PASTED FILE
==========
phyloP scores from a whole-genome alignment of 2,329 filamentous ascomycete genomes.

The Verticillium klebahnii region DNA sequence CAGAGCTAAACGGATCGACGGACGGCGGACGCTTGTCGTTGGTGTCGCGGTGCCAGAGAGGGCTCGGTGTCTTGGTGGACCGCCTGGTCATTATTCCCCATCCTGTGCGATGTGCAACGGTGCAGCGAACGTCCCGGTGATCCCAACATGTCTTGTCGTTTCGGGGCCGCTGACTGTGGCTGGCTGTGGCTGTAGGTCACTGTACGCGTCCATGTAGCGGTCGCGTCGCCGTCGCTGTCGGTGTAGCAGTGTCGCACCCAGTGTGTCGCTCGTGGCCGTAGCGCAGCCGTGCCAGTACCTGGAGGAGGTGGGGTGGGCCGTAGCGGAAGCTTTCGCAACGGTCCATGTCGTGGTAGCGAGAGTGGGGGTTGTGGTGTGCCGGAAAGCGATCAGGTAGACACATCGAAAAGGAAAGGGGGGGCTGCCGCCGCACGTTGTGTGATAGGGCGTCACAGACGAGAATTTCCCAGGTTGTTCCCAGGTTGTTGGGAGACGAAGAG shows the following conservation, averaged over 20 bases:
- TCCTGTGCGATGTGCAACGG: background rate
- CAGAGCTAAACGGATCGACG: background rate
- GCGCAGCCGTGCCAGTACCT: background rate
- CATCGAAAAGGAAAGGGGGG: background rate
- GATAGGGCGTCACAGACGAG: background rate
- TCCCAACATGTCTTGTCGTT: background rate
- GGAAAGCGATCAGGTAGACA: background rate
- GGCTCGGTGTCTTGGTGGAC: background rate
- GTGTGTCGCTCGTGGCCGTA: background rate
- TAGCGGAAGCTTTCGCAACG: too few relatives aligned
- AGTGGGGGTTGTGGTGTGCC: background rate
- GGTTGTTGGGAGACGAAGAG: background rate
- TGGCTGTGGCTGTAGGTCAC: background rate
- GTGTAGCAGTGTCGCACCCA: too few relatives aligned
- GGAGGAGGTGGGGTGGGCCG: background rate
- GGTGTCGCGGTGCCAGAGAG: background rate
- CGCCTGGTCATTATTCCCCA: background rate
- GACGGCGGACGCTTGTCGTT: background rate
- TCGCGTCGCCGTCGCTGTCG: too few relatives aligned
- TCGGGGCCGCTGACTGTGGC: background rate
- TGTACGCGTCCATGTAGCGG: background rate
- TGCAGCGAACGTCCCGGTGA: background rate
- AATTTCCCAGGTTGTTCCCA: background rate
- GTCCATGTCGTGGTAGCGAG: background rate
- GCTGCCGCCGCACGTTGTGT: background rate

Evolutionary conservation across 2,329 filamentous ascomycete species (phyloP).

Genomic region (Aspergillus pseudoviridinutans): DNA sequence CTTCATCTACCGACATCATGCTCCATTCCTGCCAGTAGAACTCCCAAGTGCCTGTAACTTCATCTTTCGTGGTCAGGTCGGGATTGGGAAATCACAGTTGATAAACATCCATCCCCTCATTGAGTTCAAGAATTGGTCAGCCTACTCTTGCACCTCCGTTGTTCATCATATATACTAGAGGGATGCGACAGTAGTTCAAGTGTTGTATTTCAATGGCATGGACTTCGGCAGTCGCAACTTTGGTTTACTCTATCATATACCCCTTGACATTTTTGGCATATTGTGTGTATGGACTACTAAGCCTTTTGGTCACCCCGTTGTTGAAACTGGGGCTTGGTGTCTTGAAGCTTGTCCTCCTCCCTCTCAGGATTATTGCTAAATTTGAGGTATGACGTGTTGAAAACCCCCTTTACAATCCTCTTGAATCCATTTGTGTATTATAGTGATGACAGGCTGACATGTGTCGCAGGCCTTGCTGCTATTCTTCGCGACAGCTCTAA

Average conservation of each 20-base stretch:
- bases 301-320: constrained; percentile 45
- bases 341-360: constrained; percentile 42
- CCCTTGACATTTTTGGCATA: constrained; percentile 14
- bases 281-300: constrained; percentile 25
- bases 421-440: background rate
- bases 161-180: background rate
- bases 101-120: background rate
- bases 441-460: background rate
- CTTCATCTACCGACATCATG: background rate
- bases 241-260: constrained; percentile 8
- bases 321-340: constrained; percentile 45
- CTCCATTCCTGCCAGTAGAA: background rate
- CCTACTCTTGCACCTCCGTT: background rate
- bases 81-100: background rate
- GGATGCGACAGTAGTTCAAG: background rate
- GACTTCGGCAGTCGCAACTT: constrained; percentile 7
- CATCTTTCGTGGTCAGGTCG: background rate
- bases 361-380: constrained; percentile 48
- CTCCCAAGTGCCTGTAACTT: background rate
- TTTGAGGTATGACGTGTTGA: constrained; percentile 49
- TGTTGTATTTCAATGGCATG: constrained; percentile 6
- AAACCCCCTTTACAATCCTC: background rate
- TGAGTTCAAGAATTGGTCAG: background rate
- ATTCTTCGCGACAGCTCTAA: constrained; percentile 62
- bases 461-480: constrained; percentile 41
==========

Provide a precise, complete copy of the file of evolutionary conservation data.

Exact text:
phyloP scores from a whole-genome alignment of 2,329 filamentous ascomycete genomes.

The Verticillium klebahnii region DNA sequence CAGAGCTAAACGGATCGACGGACGGCGGACGCTTGTCGTTGGTGTCGCGGTGCCAGAGAGGGCTCGGTGTCTTGGTGGACCGCCTGGTCATTATTCCCCATCCTGTGCGATGTGCAACGGTGCAGCGAACGTCCCGGTGATCCCAACATGTCTTGTCGTTTCGGGGCCGCTGACTGTGGCTGGCTGTGGCTGTAGGTCACTGTACGCGTCCATGTAGCGGTCGCGTCGCCGTCGCTGTCGGTGTAGCAGTGTCGCACCCAGTGTGTCGCTCGTGGCCGTAGCGCAGCCGTGCCAGTACCTGGAGGAGGTGGGGTGGGCCGTAGCGGAAGCTTTCGCAACGGTCCATGTCGTGGTAGCGAGAGTGGGGGTTGTGGTGTGCCGGAAAGCGATCAGGTAGACACATCGAAAAGGAAAGGGGGGGCTGCCGCCGCACGTTGTGTGATAGGGCGTCACAGACGAGAATTTCCCAGGTTGTTCCCAGGTTGTTGGGAGACGAAGAG shows the following conservation, averaged over 20 bases:
- TCCTGTGCGATGTGCAACGG: background rate
- CAGAGCTAAACGGATCGACG: background rate
- GCGCAGCCGTGCCAGTACCT: background rate
- CATCGAAAAGGAAAGGGGGG: background rate
- GATAGGGCGTCACAGACGAG: background rate
- TCCCAACATGTCTTGTCGTT: background rate
- GGAAAGCGATCAGGTAGACA: background rate
- GGCTCGGTGTCTTGGTGGAC: background rate
- GTGTGTCGCTCGTGGCCGTA: background rate
- TAGCGGAAGCTTTCGCAACG: too few relatives aligned
- AGTGGGGGTTGTGGTGTGCC: background rate
- GGTTGTTGGGAGACGAAGAG: background rate
- TGGCTGTGGCTGTAGGTCAC: background rate
- GTGTAGCAGTGTCGCACCCA: too few relatives aligned
- GGAGGAGGTGGGGTGGGCCG: background rate
- GGTGTCGCGGTGCCAGAGAG: background rate
- CGCCTGGTCATTATTCCCCA: background rate
- GACGGCGGACGCTTGTCGTT: background rate
- TCGCGTCGCCGTCGCTGTCG: too few relatives aligned
- TCGGGGCCGCTGACTGTGGC: background rate
- TGTACGCGTCCATGTAGCGG: background rate
- TGCAGCGAACGTCCCGGTGA: background rate
- AATTTCCCAGGTTGTTCCCA: background rate
- GTCCATGTCGTGGTAGCGAG: background rate
- GCTGCCGCCGCACGTTGTGT: background rate

Evolutionary conservation across 2,329 filamentous ascomycete species (phyloP).

Genomic region (Aspergillus pseudoviridinutans): DNA sequence CTTCATCTACCGACATCATGCTCCATTCCTGCCAGTAGAACTCCCAAGTGCCTGTAACTTCATCTTTCGTGGTCAGGTCGGGATTGGGAAATCACAGTTGATAAACATCCATCCCCTCATTGAGTTCAAGAATTGGTCAGCCTACTCTTGCACCTCCGTTGTTCATCATATATACTAGAGGGATGCGACAGTAGTTCAAGTGTTGTATTTCAATGGCATGGACTTCGGCAGTCGCAACTTTGGTTTACTCTATCATATACCCCTTGACATTTTTGGCATATTGTGTGTATGGACTACTAAGCCTTTTGGTCACCCCGTTGTTGAAACTGGGGCTTGGTGTCTTGAAGCTTGTCCTCCTCCCTCTCAGGATTATTGCTAAATTTGAGGTATGACGTGTTGAAAACCCCCTTTACAATCCTCTTGAATCCATTTGTGTATTATAGTGATGACAGGCTGACATGTGTCGCAGGCCTTGCTGCTATTCTTCGCGACAGCTCTAA

Average conservation of each 20-base stretch:
- bases 301-320: constrained; percentile 45
- bases 341-360: constrained; percentile 42
- CCCTTGACATTTTTGGCATA: constrained; percentile 14
- bases 281-300: constrained; percentile 25
- bases 421-440: background rate
- bases 161-180: background rate
- bases 101-120: background rate
- bases 441-460: background rate
- CTTCATCTACCGACATCATG: background rate
- bases 241-260: constrained; percentile 8
- bases 321-340: constrained; percentile 45
- CTCCATTCCTGCCAGTAGAA: background rate
- CCTACTCTTGCACCTCCGTT: background rate
- bases 81-100: background rate
- GGATGCGACAGTAGTTCAAG: background rate
- GACTTCGGCAGTCGCAACTT: constrained; percentile 7
- CATCTTTCGTGGTCAGGTCG: background rate
- bases 361-380: constrained; percentile 48
- CTCCCAAGTGCCTGTAACTT: background rate
- TTTGAGGTATGACGTGTTGA: constrained; percentile 49
- TGTTGTATTTCAATGGCATG: constrained; percentile 6
- AAACCCCCTTTACAATCCTC: background rate
- TGAGTTCAAGAATTGGTCAG: background rate
- ATTCTTCGCGACAGCTCTAA: constrained; percentile 62
- bases 461-480: constrained; percentile 41